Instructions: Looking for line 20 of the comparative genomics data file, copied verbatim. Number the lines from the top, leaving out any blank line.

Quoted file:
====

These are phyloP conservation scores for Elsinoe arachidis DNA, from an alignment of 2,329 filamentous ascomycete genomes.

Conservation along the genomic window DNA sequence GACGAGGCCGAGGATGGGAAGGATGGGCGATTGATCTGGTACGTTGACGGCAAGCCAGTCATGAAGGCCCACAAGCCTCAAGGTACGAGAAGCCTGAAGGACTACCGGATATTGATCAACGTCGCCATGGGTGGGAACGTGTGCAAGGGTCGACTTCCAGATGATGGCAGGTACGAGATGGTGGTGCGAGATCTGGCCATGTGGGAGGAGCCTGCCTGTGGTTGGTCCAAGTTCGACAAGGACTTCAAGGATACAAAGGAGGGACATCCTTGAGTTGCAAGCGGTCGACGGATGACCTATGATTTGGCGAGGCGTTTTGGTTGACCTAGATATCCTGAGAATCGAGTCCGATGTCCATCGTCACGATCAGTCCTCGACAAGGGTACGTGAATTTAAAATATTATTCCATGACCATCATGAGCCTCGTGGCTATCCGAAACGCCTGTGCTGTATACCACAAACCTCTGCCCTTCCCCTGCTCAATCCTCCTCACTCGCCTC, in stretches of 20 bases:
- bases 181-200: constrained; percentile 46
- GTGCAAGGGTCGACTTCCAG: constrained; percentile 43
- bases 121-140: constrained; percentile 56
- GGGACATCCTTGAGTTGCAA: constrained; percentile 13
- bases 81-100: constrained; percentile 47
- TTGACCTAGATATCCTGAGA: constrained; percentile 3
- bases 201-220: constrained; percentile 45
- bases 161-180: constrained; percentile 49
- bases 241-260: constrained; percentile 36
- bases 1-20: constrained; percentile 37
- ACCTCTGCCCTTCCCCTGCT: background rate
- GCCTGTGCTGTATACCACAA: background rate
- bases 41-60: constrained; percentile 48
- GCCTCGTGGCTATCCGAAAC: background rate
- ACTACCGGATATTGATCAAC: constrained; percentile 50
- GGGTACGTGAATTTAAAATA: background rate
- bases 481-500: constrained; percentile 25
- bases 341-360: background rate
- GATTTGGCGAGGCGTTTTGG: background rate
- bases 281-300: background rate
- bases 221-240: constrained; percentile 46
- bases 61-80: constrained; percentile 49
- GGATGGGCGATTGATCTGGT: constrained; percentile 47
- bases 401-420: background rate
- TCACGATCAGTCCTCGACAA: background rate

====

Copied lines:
- bases 341-360: background rate